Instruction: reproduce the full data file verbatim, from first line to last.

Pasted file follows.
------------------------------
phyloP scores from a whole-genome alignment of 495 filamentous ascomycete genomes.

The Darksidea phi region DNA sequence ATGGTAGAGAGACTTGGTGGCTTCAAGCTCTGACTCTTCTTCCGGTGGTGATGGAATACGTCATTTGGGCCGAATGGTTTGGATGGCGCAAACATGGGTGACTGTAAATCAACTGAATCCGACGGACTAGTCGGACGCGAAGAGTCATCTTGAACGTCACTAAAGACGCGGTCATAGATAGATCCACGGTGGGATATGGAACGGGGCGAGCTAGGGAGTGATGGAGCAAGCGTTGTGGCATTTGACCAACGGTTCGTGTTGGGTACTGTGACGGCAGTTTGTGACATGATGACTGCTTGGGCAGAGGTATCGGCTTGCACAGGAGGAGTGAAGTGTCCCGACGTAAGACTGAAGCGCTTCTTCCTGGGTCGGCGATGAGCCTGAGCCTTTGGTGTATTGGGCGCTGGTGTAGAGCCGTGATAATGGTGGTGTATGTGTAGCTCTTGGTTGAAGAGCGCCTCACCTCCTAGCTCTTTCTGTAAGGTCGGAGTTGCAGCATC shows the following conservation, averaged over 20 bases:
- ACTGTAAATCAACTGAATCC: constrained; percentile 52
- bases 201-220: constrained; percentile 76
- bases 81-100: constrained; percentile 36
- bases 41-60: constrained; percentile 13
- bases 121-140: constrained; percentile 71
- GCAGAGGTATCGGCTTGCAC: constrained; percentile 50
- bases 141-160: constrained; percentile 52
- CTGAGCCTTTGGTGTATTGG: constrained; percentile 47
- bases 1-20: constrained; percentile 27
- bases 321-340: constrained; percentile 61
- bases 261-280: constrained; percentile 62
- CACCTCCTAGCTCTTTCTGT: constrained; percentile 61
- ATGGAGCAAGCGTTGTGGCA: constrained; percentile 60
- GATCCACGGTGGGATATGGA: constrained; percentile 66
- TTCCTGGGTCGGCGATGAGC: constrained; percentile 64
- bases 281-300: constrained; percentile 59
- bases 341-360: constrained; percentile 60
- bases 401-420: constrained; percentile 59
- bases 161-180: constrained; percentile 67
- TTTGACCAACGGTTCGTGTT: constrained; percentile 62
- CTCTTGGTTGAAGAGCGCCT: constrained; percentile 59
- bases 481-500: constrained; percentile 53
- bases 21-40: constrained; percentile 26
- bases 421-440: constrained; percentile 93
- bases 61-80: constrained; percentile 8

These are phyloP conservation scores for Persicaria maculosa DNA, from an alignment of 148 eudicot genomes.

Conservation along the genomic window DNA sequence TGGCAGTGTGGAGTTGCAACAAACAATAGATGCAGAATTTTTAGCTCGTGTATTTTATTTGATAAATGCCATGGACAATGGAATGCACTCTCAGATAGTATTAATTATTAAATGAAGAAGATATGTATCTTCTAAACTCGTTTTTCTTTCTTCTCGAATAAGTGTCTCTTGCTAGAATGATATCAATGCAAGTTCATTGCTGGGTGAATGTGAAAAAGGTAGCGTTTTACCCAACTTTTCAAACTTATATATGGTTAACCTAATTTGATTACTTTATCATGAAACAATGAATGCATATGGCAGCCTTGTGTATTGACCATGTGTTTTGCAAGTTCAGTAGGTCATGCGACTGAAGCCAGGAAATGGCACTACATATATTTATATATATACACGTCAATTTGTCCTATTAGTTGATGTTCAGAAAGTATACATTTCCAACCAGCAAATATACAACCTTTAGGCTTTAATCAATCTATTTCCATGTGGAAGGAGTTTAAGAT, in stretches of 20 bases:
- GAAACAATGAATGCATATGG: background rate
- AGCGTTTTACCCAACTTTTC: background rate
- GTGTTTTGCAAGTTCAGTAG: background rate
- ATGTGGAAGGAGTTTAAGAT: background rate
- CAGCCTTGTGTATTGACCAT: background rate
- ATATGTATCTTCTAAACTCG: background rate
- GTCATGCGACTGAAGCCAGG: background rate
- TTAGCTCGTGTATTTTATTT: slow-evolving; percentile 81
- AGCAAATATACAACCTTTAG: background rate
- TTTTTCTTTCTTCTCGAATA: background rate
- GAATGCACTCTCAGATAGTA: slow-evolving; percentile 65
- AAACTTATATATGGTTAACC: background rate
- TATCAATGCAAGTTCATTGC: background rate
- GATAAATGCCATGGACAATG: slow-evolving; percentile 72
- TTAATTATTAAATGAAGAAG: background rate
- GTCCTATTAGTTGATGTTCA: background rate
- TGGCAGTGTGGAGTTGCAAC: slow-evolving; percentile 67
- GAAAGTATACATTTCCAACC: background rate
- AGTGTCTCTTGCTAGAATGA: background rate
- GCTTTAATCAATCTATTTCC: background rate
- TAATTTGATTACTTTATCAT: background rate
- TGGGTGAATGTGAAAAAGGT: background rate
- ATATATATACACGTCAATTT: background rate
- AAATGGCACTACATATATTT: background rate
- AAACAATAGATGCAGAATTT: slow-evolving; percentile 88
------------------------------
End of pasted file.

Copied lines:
phyloP scores from a whole-genome alignment of 495 filamentous ascomycete genomes.

The Darksidea phi region DNA sequence ATGGTAGAGAGACTTGGTGGCTTCAAGCTCTGACTCTTCTTCCGGTGGTGATGGAATACGTCATTTGGGCCGAATGGTTTGGATGGCGCAAACATGGGTGACTGTAAATCAACTGAATCCGACGGACTAGTCGGACGCGAAGAGTCATCTTGAACGTCACTAAAGACGCGGTCATAGATAGATCCACGGTGGGATATGGAACGGGGCGAGCTAGGGAGTGATGGAGCAAGCGTTGTGGCATTTGACCAACGGTTCGTGTTGGGTACTGTGACGGCAGTTTGTGACATGATGACTGCTTGGGCAGAGGTATCGGCTTGCACAGGAGGAGTGAAGTGTCCCGACGTAAGACTGAAGCGCTTCTTCCTGGGTCGGCGATGAGCCTGAGCCTTTGGTGTATTGGGCGCTGGTGTAGAGCCGTGATAATGGTGGTGTATGTGTAGCTCTTGGTTGAAGAGCGCCTCACCTCCTAGCTCTTTCTGTAAGGTCGGAGTTGCAGCATC shows the following conservation, averaged over 20 bases:
- ACTGTAAATCAACTGAATCC: constrained; percentile 52
- bases 201-220: constrained; percentile 76
- bases 81-100: constrained; percentile 36
- bases 41-60: constrained; percentile 13
- bases 121-140: constrained; percentile 71
- GCAGAGGTATCGGCTTGCAC: constrained; percentile 50
- bases 141-160: constrained; percentile 52
- CTGAGCCTTTGGTGTATTGG: constrained; percentile 47
- bases 1-20: constrained; percentile 27
- bases 321-340: constrained; percentile 61
- bases 261-280: constrained; percentile 62
- CACCTCCTAGCTCTTTCTGT: constrained; percentile 61
- ATGGAGCAAGCGTTGTGGCA: constrained; percentile 60
- GATCCACGGTGGGATATGGA: constrained; percentile 66
- TTCCTGGGTCGGCGATGAGC: constrained; percentile 64
- bases 281-300: constrained; percentile 59
- bases 341-360: constrained; percentile 60
- bases 401-420: constrained; percentile 59
- bases 161-180: constrained; percentile 67
- TTTGACCAACGGTTCGTGTT: constrained; percentile 62
- CTCTTGGTTGAAGAGCGCCT: constrained; percentile 59
- bases 481-500: constrained; percentile 53
- bases 21-40: constrained; percentile 26
- bases 421-440: constrained; percentile 93
- bases 61-80: constrained; percentile 8

These are phyloP conservation scores for Persicaria maculosa DNA, from an alignment of 148 eudicot genomes.

Conservation along the genomic window DNA sequence TGGCAGTGTGGAGTTGCAACAAACAATAGATGCAGAATTTTTAGCTCGTGTATTTTATTTGATAAATGCCATGGACAATGGAATGCACTCTCAGATAGTATTAATTATTAAATGAAGAAGATATGTATCTTCTAAACTCGTTTTTCTTTCTTCTCGAATAAGTGTCTCTTGCTAGAATGATATCAATGCAAGTTCATTGCTGGGTGAATGTGAAAAAGGTAGCGTTTTACCCAACTTTTCAAACTTATATATGGTTAACCTAATTTGATTACTTTATCATGAAACAATGAATGCATATGGCAGCCTTGTGTATTGACCATGTGTTTTGCAAGTTCAGTAGGTCATGCGACTGAAGCCAGGAAATGGCACTACATATATTTATATATATACACGTCAATTTGTCCTATTAGTTGATGTTCAGAAAGTATACATTTCCAACCAGCAAATATACAACCTTTAGGCTTTAATCAATCTATTTCCATGTGGAAGGAGTTTAAGAT, in stretches of 20 bases:
- GAAACAATGAATGCATATGG: background rate
- AGCGTTTTACCCAACTTTTC: background rate
- GTGTTTTGCAAGTTCAGTAG: background rate
- ATGTGGAAGGAGTTTAAGAT: background rate
- CAGCCTTGTGTATTGACCAT: background rate
- ATATGTATCTTCTAAACTCG: background rate
- GTCATGCGACTGAAGCCAGG: background rate
- TTAGCTCGTGTATTTTATTT: slow-evolving; percentile 81
- AGCAAATATACAACCTTTAG: background rate
- TTTTTCTTTCTTCTCGAATA: background rate
- GAATGCACTCTCAGATAGTA: slow-evolving; percentile 65
- AAACTTATATATGGTTAACC: background rate
- TATCAATGCAAGTTCATTGC: background rate
- GATAAATGCCATGGACAATG: slow-evolving; percentile 72
- TTAATTATTAAATGAAGAAG: background rate
- GTCCTATTAGTTGATGTTCA: background rate
- TGGCAGTGTGGAGTTGCAAC: slow-evolving; percentile 67
- GAAAGTATACATTTCCAACC: background rate
- AGTGTCTCTTGCTAGAATGA: background rate
- GCTTTAATCAATCTATTTCC: background rate
- TAATTTGATTACTTTATCAT: background rate
- TGGGTGAATGTGAAAAAGGT: background rate
- ATATATATACACGTCAATTT: background rate
- AAATGGCACTACATATATTT: background rate
- AAACAATAGATGCAGAATTT: slow-evolving; percentile 88